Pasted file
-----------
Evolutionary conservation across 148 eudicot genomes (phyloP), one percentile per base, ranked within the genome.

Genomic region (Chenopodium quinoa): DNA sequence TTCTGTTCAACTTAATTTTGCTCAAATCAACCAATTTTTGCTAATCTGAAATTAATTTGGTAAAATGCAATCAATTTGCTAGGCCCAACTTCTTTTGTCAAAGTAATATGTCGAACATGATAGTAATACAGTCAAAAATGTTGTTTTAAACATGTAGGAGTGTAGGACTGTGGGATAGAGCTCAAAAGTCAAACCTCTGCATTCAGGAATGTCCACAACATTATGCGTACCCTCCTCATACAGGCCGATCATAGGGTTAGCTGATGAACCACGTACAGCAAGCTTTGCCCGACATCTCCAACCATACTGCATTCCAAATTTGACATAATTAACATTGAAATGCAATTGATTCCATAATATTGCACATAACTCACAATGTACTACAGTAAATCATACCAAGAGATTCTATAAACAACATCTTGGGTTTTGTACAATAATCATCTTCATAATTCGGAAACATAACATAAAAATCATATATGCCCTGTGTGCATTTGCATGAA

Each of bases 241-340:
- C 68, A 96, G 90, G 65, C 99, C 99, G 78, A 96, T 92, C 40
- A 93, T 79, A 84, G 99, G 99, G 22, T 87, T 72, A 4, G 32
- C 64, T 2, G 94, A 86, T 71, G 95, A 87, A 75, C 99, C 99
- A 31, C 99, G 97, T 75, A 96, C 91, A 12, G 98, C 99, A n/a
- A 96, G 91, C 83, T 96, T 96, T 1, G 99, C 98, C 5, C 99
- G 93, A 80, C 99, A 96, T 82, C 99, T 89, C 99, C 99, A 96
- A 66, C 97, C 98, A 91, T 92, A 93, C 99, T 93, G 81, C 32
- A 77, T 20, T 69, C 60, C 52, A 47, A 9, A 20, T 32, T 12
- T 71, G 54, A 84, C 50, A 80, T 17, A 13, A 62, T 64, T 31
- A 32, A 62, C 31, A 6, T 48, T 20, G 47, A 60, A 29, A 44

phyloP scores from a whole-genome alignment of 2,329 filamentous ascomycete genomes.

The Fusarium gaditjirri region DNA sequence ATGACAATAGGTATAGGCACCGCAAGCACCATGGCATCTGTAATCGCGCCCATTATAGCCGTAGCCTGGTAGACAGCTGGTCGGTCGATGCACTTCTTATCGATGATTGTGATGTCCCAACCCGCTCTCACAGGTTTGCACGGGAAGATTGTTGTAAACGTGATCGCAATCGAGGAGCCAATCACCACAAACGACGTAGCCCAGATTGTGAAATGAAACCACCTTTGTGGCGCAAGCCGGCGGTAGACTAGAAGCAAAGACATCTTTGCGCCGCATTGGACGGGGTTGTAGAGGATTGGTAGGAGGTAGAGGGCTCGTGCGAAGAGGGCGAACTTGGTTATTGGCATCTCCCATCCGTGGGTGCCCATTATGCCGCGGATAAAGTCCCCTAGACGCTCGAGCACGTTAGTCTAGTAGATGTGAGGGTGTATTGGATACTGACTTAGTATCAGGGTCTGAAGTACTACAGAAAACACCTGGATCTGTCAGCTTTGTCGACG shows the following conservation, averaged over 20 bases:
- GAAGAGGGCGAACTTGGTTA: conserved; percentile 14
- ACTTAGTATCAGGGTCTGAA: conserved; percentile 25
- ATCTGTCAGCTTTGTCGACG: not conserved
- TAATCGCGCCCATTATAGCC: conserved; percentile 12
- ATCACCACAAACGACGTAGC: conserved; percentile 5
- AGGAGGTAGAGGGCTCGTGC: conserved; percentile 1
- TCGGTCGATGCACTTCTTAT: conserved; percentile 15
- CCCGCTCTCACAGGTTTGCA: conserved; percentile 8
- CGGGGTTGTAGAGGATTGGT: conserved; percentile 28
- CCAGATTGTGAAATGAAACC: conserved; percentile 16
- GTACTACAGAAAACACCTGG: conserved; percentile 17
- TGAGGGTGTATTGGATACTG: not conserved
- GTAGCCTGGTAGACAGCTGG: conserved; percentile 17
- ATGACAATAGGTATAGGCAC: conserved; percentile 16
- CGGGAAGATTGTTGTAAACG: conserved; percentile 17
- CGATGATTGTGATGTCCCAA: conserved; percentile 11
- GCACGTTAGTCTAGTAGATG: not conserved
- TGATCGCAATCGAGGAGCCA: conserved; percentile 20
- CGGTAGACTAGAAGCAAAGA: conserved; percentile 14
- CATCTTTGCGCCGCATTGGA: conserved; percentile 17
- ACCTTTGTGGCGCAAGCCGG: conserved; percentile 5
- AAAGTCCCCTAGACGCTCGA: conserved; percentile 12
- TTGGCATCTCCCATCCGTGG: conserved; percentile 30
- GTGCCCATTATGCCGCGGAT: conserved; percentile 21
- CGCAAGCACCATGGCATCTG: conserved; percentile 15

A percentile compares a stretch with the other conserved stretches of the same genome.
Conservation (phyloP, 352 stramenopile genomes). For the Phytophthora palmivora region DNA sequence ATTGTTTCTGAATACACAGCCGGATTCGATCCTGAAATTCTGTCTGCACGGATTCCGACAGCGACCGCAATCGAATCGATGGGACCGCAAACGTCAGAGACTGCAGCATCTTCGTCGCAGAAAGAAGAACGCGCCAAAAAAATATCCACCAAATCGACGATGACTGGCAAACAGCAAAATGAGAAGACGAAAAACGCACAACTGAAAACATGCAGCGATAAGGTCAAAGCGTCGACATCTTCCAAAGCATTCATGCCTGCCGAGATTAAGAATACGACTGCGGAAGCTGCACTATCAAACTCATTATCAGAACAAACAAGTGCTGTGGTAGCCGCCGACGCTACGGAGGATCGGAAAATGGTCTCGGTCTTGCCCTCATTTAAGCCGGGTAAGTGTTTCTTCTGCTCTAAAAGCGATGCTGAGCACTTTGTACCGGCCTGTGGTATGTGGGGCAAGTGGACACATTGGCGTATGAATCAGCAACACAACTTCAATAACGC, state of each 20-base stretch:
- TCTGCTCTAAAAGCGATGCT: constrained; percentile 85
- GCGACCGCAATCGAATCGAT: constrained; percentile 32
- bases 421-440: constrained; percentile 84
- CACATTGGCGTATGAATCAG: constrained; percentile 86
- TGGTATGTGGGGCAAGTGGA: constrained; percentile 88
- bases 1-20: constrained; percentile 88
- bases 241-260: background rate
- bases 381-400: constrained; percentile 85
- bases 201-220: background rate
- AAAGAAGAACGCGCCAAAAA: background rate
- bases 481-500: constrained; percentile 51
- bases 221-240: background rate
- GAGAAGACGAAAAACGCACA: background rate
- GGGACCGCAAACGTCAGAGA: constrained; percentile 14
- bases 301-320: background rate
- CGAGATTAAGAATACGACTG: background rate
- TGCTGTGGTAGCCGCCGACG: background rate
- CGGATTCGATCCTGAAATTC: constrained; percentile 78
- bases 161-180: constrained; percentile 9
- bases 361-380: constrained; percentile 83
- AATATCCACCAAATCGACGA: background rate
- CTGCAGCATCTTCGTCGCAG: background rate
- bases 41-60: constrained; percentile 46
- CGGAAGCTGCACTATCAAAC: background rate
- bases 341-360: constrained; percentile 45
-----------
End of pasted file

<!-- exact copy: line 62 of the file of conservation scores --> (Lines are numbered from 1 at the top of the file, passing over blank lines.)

- bases 361-380: constrained; percentile 83